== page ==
Wuthering Heights Questions and Answers
by Emily Brontë

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What can be inferred about Heathcliff's experience on the moors after he has been out all night? Emily Bronte's Wuthering Heights

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In Chapter 33 of Wuthering Heights, after a violent conflict with young Catherine and Hareton, Heathcliff confides in Nelly that a strange change approaches as the two young people cause him much agony:

...I earnestly wish she were invisible:  her presence invokes only maddening sensation. He moves me differently:  and yet if I could do it without seeming insane, I'd never see him again! 

Heathcliff cautions Nellie to respect his confidence in her as he speaks of how Hareton's resemblance to Catherine haunts him.

"In every cloud, in every tree--filling the air at night, and caught by glimpses in every object by day I am surrounded by her image!....The entire world is a dreadful collection of memoranda that she did exist, and that I have lost her!"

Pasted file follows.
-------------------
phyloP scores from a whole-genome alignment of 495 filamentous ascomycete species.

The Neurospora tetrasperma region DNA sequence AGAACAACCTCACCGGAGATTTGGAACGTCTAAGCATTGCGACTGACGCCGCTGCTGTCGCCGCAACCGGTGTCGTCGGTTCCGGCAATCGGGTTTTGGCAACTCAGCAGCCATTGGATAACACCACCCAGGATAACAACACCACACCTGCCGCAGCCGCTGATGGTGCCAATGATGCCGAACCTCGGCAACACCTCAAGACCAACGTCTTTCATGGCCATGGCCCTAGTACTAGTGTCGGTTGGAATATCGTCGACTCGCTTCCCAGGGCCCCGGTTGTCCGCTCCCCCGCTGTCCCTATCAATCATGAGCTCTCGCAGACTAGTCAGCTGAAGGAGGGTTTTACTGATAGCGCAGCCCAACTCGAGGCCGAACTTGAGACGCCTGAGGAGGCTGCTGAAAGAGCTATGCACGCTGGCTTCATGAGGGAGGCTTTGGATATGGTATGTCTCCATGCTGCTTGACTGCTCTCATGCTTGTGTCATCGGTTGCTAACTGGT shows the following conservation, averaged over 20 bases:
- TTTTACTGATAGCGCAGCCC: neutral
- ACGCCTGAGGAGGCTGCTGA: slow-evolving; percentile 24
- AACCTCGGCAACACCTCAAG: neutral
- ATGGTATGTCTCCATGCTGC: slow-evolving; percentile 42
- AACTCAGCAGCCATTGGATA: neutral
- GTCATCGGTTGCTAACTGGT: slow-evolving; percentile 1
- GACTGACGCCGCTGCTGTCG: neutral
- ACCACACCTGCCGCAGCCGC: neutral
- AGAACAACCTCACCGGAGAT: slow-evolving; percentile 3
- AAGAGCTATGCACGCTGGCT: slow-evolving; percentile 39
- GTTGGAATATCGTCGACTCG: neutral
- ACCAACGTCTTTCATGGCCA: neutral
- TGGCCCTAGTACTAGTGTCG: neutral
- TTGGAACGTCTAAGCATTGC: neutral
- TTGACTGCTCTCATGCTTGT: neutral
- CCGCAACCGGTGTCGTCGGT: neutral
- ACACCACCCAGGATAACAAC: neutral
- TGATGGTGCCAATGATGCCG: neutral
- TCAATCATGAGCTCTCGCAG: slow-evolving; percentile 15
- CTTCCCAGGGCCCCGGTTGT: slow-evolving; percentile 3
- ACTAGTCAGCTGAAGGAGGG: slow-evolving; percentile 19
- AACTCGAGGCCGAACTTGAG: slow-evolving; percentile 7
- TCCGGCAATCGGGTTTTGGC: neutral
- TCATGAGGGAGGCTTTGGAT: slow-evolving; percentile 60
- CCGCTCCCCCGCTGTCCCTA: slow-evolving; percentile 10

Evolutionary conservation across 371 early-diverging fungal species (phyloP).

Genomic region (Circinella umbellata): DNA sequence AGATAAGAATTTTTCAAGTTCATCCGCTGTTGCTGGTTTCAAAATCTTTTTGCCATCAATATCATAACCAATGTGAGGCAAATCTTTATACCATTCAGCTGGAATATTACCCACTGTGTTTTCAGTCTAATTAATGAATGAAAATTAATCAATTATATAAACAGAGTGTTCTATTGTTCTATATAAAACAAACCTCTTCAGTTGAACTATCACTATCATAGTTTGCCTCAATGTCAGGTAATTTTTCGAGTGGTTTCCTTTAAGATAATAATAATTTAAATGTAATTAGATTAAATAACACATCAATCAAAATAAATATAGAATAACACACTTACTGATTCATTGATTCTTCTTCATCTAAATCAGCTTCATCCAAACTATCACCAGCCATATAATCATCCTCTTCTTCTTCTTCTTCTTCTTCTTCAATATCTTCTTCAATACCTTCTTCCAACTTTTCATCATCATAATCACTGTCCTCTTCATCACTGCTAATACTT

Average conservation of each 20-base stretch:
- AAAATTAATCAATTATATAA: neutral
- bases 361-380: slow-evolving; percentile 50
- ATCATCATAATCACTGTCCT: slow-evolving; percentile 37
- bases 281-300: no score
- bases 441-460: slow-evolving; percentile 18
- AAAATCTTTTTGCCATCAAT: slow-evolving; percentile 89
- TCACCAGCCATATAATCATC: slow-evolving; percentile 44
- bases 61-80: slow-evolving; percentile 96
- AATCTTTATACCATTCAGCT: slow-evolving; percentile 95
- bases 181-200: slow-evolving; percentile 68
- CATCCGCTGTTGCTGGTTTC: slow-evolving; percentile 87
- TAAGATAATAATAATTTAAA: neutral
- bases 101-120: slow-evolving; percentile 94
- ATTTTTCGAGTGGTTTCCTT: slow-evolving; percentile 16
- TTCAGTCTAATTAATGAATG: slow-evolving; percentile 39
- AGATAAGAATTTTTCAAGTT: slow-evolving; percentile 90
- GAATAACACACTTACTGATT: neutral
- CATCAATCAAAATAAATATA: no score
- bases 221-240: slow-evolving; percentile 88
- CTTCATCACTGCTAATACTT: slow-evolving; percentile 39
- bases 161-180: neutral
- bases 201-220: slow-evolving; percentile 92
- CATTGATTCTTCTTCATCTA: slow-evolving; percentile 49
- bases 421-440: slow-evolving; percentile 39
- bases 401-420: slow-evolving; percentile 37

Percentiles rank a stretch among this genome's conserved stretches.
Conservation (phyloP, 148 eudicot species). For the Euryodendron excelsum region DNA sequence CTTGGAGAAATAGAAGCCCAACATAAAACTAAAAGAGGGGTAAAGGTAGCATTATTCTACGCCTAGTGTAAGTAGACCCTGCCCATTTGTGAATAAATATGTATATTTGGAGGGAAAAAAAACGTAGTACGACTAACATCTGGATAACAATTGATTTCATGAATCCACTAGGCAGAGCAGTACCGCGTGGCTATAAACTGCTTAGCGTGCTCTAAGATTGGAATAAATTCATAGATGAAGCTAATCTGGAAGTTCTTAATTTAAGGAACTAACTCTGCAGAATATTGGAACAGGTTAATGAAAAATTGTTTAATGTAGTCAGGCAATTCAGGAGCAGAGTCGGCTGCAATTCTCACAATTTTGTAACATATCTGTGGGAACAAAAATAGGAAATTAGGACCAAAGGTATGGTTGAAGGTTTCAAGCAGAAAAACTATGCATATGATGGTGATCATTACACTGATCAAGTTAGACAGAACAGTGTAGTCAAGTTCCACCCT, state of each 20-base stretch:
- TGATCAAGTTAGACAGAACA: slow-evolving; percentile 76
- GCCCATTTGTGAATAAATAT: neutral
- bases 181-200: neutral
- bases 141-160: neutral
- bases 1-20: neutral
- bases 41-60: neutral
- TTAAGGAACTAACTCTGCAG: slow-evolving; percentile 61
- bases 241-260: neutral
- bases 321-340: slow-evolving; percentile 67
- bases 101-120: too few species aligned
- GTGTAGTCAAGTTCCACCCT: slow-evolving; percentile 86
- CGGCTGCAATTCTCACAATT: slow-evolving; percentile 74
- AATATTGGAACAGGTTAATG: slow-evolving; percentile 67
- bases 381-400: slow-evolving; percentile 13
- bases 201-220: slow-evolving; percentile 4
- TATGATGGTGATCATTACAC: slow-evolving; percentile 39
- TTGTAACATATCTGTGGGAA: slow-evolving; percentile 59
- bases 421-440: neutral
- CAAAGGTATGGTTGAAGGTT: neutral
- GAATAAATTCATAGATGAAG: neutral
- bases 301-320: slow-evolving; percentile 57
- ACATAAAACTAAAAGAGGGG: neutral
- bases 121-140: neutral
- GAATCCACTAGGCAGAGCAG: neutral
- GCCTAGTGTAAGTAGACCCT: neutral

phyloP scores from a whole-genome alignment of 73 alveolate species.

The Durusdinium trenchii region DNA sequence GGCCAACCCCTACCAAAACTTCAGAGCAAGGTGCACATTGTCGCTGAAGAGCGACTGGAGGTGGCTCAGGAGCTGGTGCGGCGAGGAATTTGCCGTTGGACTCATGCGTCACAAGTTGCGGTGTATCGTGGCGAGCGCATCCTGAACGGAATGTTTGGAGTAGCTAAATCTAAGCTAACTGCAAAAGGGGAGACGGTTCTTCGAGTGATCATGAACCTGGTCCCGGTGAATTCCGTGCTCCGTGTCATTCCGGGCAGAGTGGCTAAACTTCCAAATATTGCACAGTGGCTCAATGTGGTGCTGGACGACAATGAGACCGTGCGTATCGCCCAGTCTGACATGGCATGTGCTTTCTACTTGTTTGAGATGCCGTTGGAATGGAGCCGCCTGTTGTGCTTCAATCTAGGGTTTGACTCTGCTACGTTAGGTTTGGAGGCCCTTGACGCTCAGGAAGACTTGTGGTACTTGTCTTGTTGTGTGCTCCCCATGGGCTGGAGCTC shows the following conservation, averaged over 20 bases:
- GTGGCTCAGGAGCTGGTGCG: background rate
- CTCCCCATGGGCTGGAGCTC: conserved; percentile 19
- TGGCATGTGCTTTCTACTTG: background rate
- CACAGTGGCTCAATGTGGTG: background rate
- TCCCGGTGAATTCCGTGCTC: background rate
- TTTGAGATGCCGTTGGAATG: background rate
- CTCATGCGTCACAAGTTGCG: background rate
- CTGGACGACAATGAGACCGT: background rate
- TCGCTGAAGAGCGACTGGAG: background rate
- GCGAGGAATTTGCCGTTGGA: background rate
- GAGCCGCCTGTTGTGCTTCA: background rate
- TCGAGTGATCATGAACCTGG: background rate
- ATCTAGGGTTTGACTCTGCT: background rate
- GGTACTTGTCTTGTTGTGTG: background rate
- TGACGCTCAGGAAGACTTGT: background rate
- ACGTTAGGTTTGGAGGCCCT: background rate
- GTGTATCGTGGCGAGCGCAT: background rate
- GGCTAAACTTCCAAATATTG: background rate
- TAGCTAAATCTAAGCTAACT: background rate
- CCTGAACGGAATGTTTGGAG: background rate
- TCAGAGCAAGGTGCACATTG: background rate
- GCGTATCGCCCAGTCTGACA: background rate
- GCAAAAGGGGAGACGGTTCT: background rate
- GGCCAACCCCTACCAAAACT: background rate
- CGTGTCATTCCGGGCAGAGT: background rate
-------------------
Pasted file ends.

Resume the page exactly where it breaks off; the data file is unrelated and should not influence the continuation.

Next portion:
As the chapter ends, Heathcliff speaks of a change that worries Nelly.  Then, in Chapter 34, he returns from having been out all night; there is an unnatural "appearance of joy under his brows," and Heathcliff's teeth chatter, not with cold, but with a "strange thrilling."  He tells Nelly that the night before he was on "the threshold of hell," but this day he has sight of heaven.  When Nelly sets food before Heathcliff, he starts to eat, but his hands clench and he has a ghostly paleness about his features.  Fearful of him, Nelly leaves the room.

When she returns, Heathcliff, who appears excited, asks Nelly if they are alone.  She affirms that they are, yet Heathcliff appears to gaze at something with a "raptured" expression.  That evening Nelly hears him call the name of Catherine, and the following morning he explains to Nelly that he is unable to eat because his bliss kills his body:

"I have nearly attained my heaven; and that of others is altogether unvalued and uncoveted by me!"

Heathcliff's wild looks and distracted behavior and strange happiness after spending the night on the moors suggests that he has encountered the ghost of Catherine Earnshaw.  When he dies with the "life-like gaze of exultation" upon his face and the latticed window is open, it would appear that the ghost of Catherine has claimed her lover who earlier has begged her to come.

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